Welsh Water’s Community Woodlands Project

Business, Third Sector • Cardiff

Regenerating semi-ancient woodlands to boost local ecology and promote public health and wellbeing.

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Welsh Water's story

A semi-ancient woodland that was neglected for decades is being regenerated by Welsh Water, with help from members of the north Cardiff community.

Our Community Woodland Project, funded by the Welsh Government Community Woodlands initiative and The National Lottery Heritage Fund, aims to boost the biodiversity and social value of woodland framing Welsh Water's 110-acre Llanishen and Lisvane reservoir site.

Launched in 2019, it complements Welsh Water's Enabling Natural Resources and Well-being (ENRaW) project, which aims to transform the whole site into a hub for health and wellbeing while protecting and enhancing its ecology – in line with the Well-being of Future Generations (Wales) Act 2015.

When Welsh Water acquired the reservoir site in 2016, the woodlands had been neglected for many years and were unmanaged, with overgrowth, invasive species, fly tipping and access issues.

Cherry laurel had taken over one woodland and needed to be removed to allow regeneration. Some neighbours had extended their gardens into the woods and planted things inappropriate for a semi-ancient natural woodland. Others were dumping their waste there. Despite this, the woodlands' importance in connecting Cardiff's green spaces via the city's extensive Nant Fawr trail was clear, as was their ecological and wellbeing value.

To start, a tree safety survey identified unsafe or diseased trees. We then created a woodland management plan with Wildlife Trust support, which identified priorities - including restoring a historic fish pond that could help various species thrive.

Set to complete in May 2022, our woodlands project will create a learning zone, only accessible to schools and wellbeing groups, along with an outdoor classroom. A nature trail and ranger-led tours will inform visitors of the site's history and ecological value, while natural play installations from felled trees will encourage exploration of the woodlands.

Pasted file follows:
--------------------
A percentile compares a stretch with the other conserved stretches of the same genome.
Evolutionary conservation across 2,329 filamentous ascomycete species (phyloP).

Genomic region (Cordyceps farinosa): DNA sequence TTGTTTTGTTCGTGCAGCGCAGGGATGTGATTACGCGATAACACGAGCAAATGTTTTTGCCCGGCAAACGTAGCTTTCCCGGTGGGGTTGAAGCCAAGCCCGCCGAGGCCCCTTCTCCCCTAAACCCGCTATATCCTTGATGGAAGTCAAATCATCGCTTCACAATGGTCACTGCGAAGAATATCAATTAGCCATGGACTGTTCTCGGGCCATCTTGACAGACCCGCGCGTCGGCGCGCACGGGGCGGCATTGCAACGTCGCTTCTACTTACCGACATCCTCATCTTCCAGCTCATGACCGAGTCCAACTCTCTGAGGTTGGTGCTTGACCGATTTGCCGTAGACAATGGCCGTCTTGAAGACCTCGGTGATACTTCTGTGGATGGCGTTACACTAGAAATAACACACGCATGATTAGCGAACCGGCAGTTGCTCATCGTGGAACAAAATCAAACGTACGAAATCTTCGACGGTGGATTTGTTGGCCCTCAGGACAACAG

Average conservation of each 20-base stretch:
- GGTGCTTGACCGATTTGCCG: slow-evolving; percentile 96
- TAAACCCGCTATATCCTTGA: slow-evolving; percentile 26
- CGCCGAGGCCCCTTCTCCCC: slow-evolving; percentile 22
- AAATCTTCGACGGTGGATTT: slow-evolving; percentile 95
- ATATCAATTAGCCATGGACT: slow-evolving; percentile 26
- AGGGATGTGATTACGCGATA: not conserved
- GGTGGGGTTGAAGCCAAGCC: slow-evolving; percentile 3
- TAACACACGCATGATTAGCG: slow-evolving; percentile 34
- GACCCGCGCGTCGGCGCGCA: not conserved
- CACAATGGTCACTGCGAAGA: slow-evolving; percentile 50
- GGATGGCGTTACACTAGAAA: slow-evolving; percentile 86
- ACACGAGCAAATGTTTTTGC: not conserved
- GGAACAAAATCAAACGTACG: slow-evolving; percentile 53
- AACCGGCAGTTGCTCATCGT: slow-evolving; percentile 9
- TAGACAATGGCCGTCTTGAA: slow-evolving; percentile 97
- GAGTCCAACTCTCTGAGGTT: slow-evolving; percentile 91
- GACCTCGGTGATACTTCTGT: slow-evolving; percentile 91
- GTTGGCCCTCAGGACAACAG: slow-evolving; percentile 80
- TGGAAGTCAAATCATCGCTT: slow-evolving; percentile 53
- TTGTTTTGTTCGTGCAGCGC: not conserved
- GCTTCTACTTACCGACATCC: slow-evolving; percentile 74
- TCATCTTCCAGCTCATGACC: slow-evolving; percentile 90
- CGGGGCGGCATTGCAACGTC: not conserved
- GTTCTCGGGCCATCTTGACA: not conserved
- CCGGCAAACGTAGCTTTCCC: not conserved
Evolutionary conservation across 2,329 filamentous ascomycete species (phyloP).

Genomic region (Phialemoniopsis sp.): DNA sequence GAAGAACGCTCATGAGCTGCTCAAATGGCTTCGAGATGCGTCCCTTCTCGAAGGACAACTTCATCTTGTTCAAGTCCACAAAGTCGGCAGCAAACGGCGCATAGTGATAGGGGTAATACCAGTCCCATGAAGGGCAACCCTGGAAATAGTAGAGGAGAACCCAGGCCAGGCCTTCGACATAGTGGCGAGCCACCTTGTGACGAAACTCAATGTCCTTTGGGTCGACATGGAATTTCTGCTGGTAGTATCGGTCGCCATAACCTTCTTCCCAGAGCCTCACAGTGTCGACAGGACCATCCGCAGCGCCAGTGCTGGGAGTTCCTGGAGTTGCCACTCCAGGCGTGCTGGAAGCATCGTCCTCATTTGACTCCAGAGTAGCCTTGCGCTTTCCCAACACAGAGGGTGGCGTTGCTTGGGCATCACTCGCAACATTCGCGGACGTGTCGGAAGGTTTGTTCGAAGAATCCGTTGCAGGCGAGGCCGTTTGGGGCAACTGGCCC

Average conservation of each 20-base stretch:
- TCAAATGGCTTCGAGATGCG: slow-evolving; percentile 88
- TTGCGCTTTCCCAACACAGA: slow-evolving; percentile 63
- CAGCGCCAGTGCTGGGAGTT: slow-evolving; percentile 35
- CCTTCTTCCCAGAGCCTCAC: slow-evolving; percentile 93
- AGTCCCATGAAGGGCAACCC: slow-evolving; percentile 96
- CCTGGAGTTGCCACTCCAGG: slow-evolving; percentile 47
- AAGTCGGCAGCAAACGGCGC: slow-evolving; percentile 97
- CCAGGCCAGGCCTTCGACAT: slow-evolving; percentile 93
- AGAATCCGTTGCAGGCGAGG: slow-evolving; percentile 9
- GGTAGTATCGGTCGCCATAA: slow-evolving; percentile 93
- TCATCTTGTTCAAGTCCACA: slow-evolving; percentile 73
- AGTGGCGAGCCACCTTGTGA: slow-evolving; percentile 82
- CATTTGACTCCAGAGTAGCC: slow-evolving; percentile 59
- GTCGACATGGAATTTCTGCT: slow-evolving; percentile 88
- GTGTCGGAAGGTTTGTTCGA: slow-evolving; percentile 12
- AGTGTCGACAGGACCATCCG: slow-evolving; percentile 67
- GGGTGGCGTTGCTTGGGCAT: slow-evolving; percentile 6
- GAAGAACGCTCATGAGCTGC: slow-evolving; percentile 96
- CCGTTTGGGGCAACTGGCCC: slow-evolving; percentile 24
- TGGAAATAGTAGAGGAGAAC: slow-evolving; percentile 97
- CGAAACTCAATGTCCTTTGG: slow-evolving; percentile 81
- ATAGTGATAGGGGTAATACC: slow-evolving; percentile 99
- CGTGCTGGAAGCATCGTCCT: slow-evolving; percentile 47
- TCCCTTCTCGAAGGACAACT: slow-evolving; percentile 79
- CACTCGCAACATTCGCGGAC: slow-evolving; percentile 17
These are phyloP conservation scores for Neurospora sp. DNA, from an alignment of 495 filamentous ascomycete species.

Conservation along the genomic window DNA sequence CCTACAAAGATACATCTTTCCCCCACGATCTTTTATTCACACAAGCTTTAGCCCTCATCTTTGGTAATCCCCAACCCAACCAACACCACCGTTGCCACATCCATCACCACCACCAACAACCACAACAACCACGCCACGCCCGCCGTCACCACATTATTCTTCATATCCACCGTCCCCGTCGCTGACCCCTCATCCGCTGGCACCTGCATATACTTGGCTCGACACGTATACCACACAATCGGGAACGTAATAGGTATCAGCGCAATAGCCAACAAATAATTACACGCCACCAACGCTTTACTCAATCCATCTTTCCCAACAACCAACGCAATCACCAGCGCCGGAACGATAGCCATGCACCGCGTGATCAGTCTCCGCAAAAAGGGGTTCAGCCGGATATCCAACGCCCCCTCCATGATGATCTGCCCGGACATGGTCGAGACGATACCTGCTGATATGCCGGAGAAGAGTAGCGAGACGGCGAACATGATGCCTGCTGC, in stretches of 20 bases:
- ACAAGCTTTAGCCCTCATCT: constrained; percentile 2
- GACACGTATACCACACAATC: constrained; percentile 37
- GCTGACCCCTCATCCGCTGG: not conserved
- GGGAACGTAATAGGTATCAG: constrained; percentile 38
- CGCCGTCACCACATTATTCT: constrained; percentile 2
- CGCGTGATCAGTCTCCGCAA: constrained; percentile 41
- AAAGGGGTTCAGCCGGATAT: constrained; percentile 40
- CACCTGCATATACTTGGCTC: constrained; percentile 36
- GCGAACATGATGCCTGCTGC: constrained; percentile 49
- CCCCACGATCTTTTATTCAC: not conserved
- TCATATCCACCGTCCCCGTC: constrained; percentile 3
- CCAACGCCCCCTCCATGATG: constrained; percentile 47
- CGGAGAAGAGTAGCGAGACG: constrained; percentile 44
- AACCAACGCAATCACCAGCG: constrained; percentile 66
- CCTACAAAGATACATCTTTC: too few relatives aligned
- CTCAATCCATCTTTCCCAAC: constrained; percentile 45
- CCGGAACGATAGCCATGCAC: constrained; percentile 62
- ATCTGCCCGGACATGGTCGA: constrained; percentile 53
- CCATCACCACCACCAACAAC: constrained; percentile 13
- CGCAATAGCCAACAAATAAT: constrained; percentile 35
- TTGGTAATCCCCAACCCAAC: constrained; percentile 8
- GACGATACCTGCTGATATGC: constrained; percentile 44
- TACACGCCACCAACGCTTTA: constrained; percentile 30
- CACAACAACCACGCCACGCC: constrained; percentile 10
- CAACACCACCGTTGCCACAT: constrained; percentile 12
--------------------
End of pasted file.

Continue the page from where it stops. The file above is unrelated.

Spatial and temporal zoning will safeguard areas of greatest sensitivity, including the location of a large badger set.

Welsh Water initially expected the regeneration to take decades, relying on the work of community volunteers. But a cash injection from the National Lottery Heritage Fund and the Welsh Government, meant contractors could do the more significant 'capital works' in early 2022, such as the removal of cherry laurel, the pond restoration, creation of paths and nature trail.

Volunteering opportunities for conservation management are planned. A supervised volunteers training programme will contribute to the woodlands' restoration by building people's capacity and understanding to care for the area in environmentally appropriate ways, while enabling them to learn new skills and connect with others and nature in a safe environment.

We are also exploring community payback opportunities with Cardiff and Vale probation services.

Useful learnings from Welsh Water

Ultimately, we are a water utility company, not a wildlife organisation, so we've drawn from, and appreciated, the expertise and support of other organisations on this journey.